You may have heard a lot about green bean inoculant and you may be wondering how important this is to the growth of your green bean plant. But what exactly is inoculant? What role does it play and why should we consider using one for our green beans or peas?
Green beans, black beans, peas, and so on are all members of the legume (Fabaceae) family. These legumes are well known for their aid in fixing nitrogen into the soil.
This article will go over what you need to know about green bean inoculant and other related info. So, read on to gain some knowledge.
What Is An Inoculant?
An inoculant is a type of bacteria or fungus that is often applied or added to the soil through the process of coating bean seed or pea seed. Known as beans or peas boosters.
Usually, the inoculants often come in powder but you may also come across liquid inoculants.
Inoculants & Nitrogen Fixing Bacteria
Plants require nitrogen to make amino acids which is a building block for protein and other plant components. Ideally, we have 78% of nitrogen gas in the atmosphere. But the problem is that nitrogen is in the gas form and plants can’t use or assimilate this.
The bacteria such as Rhizobium will work with the root system of peas and beans by creating nodes along with their roots. These nodes are responsible for fixing nitrogen gas and will change the nitrogen gas into a usable form for plant use.
Normally, the roots nodules of legumes such as beans and peas already contain Rhizobium bacteria. Hence, they already have the ability to fix nitrogen from the atmosphere. So you may wonder if you really need to inoculate your green bean seed.
It may not be necessary to inoculate your green beans seeds. However, when you apply inoculants to their seeds, it makes sure the correct type of bacteria that is specific to that legume is available to the plant when they germinate.
Another important note you should always remember is that once you’ve been growing and producing beans in your garden, you really don’t need inoculants. This is because these bacteria are already living and thriving in your soil even after you’ve planted and harvested.
Inoculating seeds involves coating or covering the seed surface with nitrogen-fixing bacteria such as Rhizobium or Bradyrhizobium. Inoculating seeds with nitrogen-fixing bacteria is always done prior to planting.
Inoculant For Green Bean And Peas
There are many bacteria used in inoculation. The bacteria often used for inoculating legumes like beans are Rhizobium bacteria. Rhizobium is also a pea inoculant. Therefore, the Rhizobium bacteria will only work for peas and beans and can’t be used for any other types of plants.
Another kind of nitrogen-fixing bacteria is Acetobacter, and this is isolated from sugarcane stem and root. Another type is Bradyrhizobium japonicum and this is used in inoculating soybean for fixing nitrogen.
How To Use Inoculant On Green Bean & Pea
It’s pretty easy inoculating your green bean and pea seeds. Simply purchase your legume inoculant from your local nursery store or online. But take note that some legume seeds may have already been coated with an inoculant. So ensure you know the type of legume seed you have.
Always make sure you have the correct inoculant specific to the type of legume you will be planting. There are different inoculants specific to different plants. So, whenever you purchase inoculants, ensure you read the package to know the type of plant it will be treating.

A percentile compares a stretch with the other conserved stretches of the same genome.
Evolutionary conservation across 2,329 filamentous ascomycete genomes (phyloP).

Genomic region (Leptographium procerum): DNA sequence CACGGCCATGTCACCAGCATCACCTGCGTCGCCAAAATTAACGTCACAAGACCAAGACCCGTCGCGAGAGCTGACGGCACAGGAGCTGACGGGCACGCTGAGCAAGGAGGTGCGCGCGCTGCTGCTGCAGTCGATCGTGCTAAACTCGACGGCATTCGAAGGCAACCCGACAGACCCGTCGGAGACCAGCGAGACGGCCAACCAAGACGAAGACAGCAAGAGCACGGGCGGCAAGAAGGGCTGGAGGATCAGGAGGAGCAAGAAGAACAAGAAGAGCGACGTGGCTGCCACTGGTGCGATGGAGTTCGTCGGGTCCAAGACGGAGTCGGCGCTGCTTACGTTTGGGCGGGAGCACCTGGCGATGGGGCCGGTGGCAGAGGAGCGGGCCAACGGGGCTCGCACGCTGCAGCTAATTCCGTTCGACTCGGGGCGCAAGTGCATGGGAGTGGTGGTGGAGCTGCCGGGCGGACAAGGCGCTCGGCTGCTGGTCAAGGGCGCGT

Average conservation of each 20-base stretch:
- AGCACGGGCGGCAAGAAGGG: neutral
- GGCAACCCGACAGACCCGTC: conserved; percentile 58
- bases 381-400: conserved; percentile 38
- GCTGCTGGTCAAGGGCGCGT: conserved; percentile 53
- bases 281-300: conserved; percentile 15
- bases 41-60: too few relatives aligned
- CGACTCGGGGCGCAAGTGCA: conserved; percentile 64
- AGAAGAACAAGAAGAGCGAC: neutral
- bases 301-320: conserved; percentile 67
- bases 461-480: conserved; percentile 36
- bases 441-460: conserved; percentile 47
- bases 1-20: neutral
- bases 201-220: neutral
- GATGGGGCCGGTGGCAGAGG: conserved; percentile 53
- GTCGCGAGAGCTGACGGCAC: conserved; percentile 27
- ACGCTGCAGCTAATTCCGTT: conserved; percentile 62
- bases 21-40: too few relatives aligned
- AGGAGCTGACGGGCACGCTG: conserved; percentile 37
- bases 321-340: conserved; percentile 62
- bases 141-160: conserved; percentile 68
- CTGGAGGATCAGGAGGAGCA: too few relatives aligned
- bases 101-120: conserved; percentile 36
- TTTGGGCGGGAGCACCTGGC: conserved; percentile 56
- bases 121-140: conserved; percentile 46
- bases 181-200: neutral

Also look at the expiry date to ascertain the inoculant is still viable. Inoculants often come in fine, black powder sealed in a plastic bag. However, you may come across some liquid inoculants.
So, to inoculate seeds, plant your green bean or pea into the planting hole. Then put a good amount of inoculant into the hole with the legume seed. Done inoculating your legume seeds, cover the seed hole with soil.
Importance Of Inoculation
Here are the benefits you stand to gain when you use inoculants on your green beans or peas:
- Normally, Rhizobium bacteria are present in many soils. But inoculating your legume seeds will ensure the correct or specific strain of bacteria required by that legume is present in the soil.
- Seed inoculation will offer your legume plant stronger and bigger yields. It will also give you a healthy plant.
- Inoculants make nitrogen more readily available for plants use.
- Once, you’ve inoculated and planted a legume crop on a particular soil, there will be sufficient availability of the specific bacteria you’ve inoculated. This is because the bacteria will live and thrive in the soil so far they have an adequate supply of food. This means you should constantly till your soil and incorporate compost and green matter back into the soil.
Additional Note On Green Bean Inoculant
Nitrogen is required by plants to make amino acid that is used to as a building block for proteins. Required for other essential components. Green bean and pea inoculant is an excellent way of supplying usable nitrogen into your soil.
However, not using inoculants on your legumes will not stop them from producing good yields. Matter of fact, many gardeners have grown legumes successfully without inoculating their seeds. This is because the bacteria for inoculating most plants are usually present in the soil.
Also, the garden that leguminous plants such as beans and pea have already been planted on may already have a good supply of Rhizobium in the soil. So it won’t be necessary to inoculate the soil.
Inoculants are simply boosters. Their work is to give you stronger and bigger yields. Therefore, if you want a larger and greater yield from your peas and beans, then you can use this inoculant. Also, if you have never grown leguminous crops such as beans and pea in your garden, inoculating the soil may be pretty beneficial.